Cantilever House / Anderson Anderson Architecture

© Anderson Anderson Architecture

Architects: Anderson Anderson Architecture
Location: Granite Falls, Washington,
Project Area: 2,800 sq ft
Project Year: 2006
Photographs: Anderson Anderson Architecture

This prototype is built near Granite Falls, Washington, in the Cascade Mountains about 50 miles north east of Seattle. A second prototype is in the planning stages for an urban site in San Diego. This house is part of a series of projects that explore the opportunities for using prefabrication techniques and new building construction methods and materials to build low cost, high quality, site-adaptable and program-adaptable manufactured buildings.

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Although the building site for this prototype has quite unrestrictive zoning constraints, the challenging topography and geotechnical conditions play a strong role in defining the overall design strategy for this project and as a prototype for difficult hillside sites. The small ground floor building footprint/foundation reduces the cost of this expensive area of the house, and allows the points of attachment to adapt to varying slope and soil conditions with minimal disruption of the natural topography.

© Anderson Anderson Architecture
© Anderson Anderson Architecture

The building system is a marriage of two common, standardized, mass-produced building elements – a steel structural frame (of the type commonly manufactured for light-weight commercial structures), and a structural insulated panel system (SIPS) that provides all non-glazed building envelope areas. Significant economies are achieved by using the same low-labor structural panels for walls, floors and roof. The system is designed around a small number of interchangeable, rearrangeable assemblies for efficiencies of time and cost, and to minimize the environmental impacts of on-site construction.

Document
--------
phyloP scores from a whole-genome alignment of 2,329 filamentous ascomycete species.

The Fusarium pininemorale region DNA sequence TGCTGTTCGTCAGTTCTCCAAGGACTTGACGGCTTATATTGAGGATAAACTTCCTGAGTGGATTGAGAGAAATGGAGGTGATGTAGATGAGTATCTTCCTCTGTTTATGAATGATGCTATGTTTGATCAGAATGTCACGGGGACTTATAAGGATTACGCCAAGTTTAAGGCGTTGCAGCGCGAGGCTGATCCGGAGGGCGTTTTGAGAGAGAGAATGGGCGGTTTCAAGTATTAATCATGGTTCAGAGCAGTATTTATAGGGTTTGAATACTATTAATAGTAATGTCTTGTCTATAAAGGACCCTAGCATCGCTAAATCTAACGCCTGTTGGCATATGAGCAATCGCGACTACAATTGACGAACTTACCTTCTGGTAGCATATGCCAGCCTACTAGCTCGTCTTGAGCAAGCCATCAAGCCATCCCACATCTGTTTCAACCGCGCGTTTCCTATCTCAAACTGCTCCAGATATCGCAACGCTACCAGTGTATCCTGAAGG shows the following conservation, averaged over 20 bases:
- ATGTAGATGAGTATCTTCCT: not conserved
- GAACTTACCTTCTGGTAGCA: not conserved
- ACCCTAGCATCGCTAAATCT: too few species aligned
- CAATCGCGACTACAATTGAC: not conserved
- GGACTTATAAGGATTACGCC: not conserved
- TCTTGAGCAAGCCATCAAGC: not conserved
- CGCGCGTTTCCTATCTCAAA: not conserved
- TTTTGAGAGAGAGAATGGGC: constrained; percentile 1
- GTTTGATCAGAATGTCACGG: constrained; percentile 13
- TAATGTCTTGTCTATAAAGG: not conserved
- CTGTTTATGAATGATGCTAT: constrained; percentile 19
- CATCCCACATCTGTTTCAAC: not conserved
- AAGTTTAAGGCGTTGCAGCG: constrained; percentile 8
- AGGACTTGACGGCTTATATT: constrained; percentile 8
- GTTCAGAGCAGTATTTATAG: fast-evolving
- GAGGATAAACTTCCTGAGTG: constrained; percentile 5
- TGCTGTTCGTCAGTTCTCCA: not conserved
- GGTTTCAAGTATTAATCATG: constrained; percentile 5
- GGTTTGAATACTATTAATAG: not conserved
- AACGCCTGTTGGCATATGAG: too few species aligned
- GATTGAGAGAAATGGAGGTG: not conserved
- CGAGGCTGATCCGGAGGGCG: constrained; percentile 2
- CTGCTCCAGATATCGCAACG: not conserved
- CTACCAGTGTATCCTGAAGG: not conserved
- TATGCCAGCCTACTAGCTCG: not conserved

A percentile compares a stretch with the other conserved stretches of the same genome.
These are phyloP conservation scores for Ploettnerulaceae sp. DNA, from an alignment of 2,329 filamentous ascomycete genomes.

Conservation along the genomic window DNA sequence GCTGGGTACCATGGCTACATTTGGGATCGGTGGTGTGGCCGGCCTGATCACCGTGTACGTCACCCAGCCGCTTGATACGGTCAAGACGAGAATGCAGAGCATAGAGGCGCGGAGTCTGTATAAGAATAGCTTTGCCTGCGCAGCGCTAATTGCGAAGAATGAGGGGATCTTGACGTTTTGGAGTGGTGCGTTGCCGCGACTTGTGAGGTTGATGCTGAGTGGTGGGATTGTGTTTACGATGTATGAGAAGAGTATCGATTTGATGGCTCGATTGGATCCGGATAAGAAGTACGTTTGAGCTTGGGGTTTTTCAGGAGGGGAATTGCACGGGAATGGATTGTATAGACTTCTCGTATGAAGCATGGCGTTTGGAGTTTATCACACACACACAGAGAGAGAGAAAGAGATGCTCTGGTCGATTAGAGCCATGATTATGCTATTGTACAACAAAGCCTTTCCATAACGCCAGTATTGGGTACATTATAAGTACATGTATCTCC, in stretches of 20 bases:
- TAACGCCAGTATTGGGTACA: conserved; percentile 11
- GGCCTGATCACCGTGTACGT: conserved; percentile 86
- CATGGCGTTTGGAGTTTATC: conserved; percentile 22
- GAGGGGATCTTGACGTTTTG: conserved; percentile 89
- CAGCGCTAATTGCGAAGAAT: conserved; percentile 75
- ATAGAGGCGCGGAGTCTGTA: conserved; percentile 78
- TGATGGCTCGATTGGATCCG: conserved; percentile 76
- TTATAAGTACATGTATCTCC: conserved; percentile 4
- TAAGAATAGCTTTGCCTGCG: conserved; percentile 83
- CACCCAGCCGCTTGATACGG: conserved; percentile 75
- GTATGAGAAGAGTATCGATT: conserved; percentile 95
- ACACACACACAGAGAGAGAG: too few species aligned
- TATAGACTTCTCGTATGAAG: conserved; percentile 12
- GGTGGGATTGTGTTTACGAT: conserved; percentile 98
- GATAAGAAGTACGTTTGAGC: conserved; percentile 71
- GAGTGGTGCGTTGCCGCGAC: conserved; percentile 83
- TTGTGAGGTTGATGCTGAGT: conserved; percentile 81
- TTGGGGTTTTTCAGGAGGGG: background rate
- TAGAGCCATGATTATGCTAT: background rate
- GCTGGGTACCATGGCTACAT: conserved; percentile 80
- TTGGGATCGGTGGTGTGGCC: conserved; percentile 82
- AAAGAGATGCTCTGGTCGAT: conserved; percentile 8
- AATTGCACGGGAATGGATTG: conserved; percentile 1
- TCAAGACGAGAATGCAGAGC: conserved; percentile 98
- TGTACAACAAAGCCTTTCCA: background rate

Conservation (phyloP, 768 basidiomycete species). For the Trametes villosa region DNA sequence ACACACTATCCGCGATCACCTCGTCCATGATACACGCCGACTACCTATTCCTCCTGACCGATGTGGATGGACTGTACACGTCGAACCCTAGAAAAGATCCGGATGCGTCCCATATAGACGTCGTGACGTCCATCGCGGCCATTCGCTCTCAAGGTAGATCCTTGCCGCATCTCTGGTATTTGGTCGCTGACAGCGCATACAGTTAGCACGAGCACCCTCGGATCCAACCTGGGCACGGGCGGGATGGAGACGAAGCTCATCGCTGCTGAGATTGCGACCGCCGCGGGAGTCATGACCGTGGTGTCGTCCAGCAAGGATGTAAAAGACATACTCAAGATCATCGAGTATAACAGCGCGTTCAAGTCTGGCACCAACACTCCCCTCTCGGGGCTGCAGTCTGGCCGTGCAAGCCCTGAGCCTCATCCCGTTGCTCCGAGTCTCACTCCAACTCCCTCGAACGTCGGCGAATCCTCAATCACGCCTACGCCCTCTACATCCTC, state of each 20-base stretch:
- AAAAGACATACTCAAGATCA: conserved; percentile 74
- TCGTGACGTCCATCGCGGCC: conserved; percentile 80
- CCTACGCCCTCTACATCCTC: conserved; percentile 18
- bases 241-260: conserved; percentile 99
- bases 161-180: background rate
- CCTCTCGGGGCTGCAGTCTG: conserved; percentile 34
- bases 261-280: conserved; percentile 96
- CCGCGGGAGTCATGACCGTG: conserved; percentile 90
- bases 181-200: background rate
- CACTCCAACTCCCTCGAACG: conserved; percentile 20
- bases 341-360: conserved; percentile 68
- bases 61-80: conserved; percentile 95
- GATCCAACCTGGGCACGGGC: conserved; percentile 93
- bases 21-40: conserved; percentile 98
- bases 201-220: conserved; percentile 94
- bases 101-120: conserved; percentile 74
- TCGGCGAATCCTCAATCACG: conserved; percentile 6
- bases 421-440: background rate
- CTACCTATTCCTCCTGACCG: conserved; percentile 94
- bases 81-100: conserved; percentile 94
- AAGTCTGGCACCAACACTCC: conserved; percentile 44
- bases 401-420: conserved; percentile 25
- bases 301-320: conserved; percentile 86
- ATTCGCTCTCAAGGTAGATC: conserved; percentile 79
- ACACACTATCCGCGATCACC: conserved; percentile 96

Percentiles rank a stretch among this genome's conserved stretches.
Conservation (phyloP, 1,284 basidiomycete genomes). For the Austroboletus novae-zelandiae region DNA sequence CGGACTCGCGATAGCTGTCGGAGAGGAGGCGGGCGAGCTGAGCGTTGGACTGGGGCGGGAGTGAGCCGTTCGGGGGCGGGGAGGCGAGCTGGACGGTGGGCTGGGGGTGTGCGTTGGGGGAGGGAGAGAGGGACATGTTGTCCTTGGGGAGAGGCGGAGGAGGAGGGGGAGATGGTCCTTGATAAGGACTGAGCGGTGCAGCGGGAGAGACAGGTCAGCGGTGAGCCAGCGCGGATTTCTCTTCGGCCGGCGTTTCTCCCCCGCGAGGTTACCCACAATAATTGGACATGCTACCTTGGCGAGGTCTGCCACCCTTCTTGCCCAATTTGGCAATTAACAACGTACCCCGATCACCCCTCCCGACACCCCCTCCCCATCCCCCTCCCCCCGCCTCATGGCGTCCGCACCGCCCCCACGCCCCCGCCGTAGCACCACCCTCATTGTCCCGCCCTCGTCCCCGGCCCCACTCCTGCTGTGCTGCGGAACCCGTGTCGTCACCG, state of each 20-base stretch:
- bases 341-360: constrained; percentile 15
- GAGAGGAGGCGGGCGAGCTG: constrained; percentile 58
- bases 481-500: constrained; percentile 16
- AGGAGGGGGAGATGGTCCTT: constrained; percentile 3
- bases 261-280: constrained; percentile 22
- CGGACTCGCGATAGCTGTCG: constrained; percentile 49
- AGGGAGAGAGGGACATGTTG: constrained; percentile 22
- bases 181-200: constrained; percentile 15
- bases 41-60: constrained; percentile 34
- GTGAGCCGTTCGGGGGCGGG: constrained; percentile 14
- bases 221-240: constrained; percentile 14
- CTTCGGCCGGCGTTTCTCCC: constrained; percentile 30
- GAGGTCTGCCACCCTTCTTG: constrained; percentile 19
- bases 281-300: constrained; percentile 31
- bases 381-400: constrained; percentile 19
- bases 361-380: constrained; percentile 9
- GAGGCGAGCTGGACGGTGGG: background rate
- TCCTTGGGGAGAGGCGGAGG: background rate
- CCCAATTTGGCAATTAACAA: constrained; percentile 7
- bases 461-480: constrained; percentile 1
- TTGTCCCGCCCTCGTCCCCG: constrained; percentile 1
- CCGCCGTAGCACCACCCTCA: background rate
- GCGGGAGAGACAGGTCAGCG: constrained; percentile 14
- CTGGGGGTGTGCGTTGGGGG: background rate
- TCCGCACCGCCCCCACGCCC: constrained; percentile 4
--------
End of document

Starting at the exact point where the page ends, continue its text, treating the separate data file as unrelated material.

© Anderson Anderson Architecture

Although the materials and methods of construction are chosen for efficiency and affordability, the underlying design principles guiding the development of the system have the larger goals of producing affordable, high quality buildings that offer variety, adaptability, convertibility, strength, simplicity, spatial richness, and optimized access to views and light.

Cite: "Cantilever House / Anderson Anderson Architecture" 20 Apr 2010. ArchDaily. Accessed 20 Dec 2014. <http://www.archdaily.com/?p=56853>
  • pathos

    This structure leaves me with a cold, soulless feeling, absent of emotion or spirit of place. I would like to see much more cantilever occurring, along with a green roof (or at least a roof terrace) and a more natural color to the envelope. I understand that it’s attempt is to be rational and precisely engineered, but its contrast to the natural environment creates an unsettling tension. I would be curious to see some interior shots.

  • blackstone

    nice idea, clumsy execution.

  • roberto

    cantilever fetish continues unabated! perhaps this example would be more successful w/minimalist skin?

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  • http://uptodayarch.blogspot.com up_today_arch

    cantilever is allways intrigue… To stay suspended is not in human nature. Balance between hidden stability and stabilless look is most interesting piece of masterpiece. I try do same in my projects.

  • http://twitter.com/nicholaspatten/status/12631357889 Nicholas Patten

    I'd Live Here: Cantilever House. http://bit.ly/95roCY

  • farflung

    Love their book – Prefab Prototypes – in fact i ordered it for my university’s library.

  • joe b

    what is the point of the dramatic cantilever design if you are only 6-10 feet off the ground?

  • Karl

    I’m curious to see how efficient that house is with all the steel and vast amounts of windows. It also seems like it would be helpful to have the outdoor shower away from the prevailing winds, and maybe closer to the upcoming outdoor pool? I do like the modern appeal, though. It’s always going to come down to personal taste so good part on your efforts in keeping generic at least